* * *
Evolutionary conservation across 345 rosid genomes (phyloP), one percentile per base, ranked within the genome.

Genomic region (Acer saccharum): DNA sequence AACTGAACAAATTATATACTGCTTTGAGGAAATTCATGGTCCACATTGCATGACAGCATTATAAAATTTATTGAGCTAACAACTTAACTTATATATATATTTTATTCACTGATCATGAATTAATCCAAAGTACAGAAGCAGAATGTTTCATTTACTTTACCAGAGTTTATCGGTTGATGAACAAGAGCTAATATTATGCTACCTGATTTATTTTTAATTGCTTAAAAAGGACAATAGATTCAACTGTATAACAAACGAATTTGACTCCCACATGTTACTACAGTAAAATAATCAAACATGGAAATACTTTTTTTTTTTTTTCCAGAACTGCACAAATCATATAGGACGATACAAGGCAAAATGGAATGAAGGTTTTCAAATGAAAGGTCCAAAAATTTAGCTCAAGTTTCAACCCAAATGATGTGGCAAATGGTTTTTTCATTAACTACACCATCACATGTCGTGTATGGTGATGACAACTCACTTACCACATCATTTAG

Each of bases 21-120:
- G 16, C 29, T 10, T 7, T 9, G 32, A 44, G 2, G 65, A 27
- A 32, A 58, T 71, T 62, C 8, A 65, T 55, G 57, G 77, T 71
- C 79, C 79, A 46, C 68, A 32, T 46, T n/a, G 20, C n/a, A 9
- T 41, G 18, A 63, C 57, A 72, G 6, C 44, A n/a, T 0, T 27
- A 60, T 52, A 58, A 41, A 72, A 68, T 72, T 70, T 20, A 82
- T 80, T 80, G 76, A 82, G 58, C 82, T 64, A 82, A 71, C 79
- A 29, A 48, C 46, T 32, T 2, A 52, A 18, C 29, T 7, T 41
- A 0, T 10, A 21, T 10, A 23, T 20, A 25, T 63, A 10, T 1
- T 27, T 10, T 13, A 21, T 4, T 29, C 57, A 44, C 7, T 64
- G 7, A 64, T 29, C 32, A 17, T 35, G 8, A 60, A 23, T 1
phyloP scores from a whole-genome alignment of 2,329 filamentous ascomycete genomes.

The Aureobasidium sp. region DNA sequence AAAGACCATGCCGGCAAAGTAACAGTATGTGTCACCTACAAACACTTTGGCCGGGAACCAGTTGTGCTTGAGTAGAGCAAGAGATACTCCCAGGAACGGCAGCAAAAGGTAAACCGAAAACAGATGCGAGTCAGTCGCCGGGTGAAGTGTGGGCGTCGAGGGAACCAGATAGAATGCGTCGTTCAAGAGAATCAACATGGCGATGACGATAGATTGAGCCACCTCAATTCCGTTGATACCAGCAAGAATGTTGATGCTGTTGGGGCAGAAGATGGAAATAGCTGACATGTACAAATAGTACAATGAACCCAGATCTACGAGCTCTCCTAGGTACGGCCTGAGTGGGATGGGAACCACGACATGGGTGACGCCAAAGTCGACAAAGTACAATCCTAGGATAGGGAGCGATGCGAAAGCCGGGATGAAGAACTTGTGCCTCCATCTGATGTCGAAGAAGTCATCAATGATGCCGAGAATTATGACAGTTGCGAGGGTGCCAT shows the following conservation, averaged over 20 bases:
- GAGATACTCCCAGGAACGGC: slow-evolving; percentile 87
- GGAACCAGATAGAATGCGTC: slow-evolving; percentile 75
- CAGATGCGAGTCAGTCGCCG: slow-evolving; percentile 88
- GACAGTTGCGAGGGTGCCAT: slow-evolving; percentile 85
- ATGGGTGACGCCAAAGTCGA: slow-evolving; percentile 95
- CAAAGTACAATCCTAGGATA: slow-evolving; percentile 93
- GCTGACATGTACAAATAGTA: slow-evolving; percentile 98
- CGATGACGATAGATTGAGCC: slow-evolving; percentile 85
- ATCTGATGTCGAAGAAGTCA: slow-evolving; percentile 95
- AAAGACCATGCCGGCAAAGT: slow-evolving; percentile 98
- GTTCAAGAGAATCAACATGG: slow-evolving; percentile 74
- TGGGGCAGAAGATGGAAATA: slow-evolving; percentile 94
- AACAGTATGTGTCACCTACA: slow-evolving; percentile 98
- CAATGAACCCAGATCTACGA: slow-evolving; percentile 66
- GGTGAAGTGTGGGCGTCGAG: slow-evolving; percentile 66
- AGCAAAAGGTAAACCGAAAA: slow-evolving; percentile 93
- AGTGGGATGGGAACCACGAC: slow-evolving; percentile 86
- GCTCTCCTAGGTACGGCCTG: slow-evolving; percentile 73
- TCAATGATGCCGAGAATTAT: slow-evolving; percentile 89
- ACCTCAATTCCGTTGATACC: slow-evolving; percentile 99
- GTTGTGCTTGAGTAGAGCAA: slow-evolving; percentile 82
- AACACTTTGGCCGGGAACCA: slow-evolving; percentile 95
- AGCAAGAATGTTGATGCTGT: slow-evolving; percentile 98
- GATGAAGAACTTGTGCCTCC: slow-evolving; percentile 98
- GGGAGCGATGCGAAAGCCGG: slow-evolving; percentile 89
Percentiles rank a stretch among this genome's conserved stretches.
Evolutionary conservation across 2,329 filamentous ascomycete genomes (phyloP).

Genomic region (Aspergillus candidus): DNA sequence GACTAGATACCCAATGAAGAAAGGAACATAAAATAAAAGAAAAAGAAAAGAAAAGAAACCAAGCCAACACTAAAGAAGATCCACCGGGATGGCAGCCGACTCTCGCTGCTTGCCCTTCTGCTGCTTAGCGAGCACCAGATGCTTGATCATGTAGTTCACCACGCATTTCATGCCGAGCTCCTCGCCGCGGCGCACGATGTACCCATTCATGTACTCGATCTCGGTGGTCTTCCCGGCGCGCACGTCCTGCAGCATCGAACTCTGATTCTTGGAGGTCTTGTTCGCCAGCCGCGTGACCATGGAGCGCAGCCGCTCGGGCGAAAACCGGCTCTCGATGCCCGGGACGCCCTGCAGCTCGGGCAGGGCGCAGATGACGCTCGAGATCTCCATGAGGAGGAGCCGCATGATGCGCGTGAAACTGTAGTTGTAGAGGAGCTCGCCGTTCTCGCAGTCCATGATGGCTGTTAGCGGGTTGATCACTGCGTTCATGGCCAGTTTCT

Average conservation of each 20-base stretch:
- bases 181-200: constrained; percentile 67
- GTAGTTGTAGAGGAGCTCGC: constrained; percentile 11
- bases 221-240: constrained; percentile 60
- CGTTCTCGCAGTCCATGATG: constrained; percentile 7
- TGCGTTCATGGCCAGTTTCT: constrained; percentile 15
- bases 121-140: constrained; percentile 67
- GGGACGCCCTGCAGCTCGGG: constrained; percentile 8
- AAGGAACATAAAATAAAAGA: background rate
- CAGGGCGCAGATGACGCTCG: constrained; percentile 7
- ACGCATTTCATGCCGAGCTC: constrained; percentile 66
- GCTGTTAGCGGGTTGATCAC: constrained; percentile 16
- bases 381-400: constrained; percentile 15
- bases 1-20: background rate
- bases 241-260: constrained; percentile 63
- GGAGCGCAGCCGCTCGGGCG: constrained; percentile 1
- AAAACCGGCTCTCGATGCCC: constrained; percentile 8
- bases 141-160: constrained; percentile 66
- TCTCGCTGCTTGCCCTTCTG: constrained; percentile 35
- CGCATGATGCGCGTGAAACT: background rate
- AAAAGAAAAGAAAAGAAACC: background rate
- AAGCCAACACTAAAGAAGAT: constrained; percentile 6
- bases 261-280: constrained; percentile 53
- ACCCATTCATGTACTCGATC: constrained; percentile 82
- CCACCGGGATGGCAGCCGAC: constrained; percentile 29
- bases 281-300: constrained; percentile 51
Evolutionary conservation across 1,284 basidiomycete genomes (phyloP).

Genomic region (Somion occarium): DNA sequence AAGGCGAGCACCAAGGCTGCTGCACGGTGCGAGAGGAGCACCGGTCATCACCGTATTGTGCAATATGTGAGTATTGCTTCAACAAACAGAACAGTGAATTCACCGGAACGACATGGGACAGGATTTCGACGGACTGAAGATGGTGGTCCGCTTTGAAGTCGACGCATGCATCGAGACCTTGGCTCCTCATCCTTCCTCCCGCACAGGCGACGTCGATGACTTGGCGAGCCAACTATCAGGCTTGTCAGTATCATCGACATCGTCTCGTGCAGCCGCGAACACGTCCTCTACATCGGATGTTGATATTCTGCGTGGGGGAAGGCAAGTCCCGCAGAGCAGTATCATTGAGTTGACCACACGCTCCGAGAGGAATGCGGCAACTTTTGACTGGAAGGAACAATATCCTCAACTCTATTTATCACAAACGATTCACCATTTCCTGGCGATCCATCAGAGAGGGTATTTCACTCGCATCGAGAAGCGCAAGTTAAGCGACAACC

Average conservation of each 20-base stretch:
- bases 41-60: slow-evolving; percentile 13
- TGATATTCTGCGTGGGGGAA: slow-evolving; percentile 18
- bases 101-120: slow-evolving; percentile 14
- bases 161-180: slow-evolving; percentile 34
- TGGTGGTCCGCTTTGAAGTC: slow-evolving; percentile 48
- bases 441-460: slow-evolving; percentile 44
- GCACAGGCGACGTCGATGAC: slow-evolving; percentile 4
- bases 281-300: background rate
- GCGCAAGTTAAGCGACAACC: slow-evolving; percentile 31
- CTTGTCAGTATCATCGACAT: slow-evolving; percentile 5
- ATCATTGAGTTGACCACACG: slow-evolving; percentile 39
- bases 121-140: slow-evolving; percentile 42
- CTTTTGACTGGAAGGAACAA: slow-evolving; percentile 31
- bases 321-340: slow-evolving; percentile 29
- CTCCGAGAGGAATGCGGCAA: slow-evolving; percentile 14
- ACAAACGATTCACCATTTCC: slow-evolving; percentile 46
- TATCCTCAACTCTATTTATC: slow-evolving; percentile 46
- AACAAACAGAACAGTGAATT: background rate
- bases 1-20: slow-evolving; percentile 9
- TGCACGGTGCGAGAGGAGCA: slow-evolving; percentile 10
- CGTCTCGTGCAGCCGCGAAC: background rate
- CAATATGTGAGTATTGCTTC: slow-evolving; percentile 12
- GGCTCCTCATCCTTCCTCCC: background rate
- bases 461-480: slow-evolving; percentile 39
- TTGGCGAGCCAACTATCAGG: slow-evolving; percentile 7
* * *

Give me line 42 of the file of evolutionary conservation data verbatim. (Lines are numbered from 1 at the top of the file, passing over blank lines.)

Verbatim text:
Evolutionary conservation across 2,329 filamentous ascomycete genomes (phyloP).